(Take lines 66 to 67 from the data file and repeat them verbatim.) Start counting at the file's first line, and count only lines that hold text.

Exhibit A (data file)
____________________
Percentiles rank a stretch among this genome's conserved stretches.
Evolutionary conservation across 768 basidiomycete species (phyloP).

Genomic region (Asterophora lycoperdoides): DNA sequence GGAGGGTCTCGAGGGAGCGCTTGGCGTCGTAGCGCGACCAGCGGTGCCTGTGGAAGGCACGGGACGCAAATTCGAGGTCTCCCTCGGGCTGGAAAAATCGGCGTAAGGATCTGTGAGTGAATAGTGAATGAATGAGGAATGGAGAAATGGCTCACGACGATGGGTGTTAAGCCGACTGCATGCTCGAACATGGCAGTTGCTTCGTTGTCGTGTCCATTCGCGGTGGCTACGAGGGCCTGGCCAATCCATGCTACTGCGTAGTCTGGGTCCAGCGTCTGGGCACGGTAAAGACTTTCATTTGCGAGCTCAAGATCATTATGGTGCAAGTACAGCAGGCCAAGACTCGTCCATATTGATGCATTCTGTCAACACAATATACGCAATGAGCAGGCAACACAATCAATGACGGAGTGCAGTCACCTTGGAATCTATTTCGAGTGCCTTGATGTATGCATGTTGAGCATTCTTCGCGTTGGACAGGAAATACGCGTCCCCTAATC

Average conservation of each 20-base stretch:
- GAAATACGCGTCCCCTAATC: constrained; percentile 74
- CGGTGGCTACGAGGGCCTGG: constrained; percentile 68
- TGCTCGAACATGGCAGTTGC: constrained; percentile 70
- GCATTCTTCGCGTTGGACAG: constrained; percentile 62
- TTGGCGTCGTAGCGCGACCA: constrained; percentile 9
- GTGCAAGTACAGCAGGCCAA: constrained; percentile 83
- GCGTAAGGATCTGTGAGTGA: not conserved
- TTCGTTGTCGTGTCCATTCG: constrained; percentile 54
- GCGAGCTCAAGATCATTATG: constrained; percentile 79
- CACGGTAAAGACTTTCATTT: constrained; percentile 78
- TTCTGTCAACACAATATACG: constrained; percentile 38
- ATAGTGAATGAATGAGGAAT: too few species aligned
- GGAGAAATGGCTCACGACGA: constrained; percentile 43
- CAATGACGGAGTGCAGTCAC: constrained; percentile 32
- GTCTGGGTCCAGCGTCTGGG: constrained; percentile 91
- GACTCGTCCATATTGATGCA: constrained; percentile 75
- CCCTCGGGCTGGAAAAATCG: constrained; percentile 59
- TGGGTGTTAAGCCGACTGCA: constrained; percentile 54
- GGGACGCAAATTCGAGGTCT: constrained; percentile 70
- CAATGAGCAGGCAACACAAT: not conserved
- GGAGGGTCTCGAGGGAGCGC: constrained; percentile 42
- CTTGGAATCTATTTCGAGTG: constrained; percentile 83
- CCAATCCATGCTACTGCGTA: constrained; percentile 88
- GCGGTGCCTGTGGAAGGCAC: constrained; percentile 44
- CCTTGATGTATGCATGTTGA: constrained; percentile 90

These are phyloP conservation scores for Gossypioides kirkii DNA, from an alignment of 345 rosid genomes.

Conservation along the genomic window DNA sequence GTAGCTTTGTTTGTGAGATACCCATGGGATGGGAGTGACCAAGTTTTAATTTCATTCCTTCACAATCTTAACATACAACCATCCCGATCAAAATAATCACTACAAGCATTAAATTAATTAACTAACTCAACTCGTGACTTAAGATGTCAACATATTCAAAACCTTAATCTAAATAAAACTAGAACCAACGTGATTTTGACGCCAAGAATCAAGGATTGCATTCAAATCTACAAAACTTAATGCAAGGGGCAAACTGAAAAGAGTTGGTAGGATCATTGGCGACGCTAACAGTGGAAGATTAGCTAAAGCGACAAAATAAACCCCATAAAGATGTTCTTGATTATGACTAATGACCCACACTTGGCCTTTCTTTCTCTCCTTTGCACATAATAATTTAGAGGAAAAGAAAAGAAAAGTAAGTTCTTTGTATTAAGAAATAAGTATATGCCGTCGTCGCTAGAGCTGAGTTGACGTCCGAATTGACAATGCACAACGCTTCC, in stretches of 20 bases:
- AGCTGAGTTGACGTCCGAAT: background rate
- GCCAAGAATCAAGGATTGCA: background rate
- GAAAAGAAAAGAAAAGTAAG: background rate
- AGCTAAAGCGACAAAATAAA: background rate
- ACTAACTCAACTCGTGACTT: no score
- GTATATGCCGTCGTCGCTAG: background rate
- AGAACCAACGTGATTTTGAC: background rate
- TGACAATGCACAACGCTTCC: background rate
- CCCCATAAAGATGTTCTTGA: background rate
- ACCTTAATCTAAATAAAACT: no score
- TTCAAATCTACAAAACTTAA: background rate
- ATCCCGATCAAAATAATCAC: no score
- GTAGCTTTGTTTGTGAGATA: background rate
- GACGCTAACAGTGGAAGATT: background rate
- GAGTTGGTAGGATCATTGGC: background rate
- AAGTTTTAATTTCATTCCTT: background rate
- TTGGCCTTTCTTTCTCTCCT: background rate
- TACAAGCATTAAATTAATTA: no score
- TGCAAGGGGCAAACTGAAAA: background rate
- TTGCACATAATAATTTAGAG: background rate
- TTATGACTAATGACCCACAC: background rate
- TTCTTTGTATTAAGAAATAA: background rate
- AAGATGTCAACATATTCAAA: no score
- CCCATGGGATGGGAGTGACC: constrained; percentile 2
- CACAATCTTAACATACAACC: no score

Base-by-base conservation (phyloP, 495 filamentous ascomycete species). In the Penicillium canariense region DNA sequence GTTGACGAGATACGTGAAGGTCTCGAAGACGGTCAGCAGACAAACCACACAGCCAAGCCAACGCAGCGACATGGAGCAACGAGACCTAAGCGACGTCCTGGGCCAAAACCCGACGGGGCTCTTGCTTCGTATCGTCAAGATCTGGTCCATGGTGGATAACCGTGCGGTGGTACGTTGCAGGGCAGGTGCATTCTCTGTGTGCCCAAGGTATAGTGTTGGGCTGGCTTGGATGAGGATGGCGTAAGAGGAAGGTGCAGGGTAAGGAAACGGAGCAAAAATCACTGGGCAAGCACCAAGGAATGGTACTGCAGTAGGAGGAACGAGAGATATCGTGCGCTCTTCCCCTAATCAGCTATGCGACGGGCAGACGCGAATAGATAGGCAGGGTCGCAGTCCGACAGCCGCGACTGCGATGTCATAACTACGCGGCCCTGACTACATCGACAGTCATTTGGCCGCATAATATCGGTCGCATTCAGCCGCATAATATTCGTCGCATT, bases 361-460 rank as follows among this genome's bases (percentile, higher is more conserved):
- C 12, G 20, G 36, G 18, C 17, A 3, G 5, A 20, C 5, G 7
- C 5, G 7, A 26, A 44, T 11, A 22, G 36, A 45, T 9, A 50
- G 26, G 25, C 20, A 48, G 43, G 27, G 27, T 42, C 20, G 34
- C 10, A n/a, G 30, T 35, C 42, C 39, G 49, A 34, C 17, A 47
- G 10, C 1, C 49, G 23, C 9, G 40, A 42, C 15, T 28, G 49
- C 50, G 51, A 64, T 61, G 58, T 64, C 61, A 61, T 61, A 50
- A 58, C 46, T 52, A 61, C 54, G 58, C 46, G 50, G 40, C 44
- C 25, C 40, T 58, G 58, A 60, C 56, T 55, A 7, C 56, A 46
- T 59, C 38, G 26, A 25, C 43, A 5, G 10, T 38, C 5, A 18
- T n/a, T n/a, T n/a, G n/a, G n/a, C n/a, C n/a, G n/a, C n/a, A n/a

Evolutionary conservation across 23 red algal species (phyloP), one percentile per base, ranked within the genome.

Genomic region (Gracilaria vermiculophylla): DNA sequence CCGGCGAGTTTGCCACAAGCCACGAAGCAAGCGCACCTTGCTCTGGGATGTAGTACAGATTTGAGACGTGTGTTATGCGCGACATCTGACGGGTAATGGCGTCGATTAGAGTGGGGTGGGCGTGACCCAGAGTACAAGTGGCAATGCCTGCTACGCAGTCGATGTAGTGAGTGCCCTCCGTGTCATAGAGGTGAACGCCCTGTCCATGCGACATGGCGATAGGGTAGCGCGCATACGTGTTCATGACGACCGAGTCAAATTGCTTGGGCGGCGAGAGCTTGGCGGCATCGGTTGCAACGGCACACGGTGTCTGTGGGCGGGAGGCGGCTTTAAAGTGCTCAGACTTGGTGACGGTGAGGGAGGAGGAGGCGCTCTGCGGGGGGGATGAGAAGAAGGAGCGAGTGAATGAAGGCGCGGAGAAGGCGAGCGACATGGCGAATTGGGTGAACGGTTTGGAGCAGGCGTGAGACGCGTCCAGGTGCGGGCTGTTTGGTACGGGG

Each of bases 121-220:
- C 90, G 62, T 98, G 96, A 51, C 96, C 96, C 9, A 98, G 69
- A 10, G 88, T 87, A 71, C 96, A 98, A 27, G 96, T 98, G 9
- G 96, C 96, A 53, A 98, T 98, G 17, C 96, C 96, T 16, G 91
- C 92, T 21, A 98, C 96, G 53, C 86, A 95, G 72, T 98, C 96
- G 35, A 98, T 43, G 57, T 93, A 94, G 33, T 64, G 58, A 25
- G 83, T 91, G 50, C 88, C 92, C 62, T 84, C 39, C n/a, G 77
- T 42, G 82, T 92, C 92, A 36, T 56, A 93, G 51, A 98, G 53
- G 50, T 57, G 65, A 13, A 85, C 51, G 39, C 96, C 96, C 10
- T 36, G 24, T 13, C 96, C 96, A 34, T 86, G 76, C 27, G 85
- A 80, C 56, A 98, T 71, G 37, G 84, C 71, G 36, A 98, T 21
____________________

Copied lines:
- T 59, C 38, G 26, A 25, C 43, A 5, G 10, T 38, C 5, A 18
- T n/a, T n/a, T n/a, G n/a, G n/a, C n/a, C n/a, G n/a, C n/a, A n/a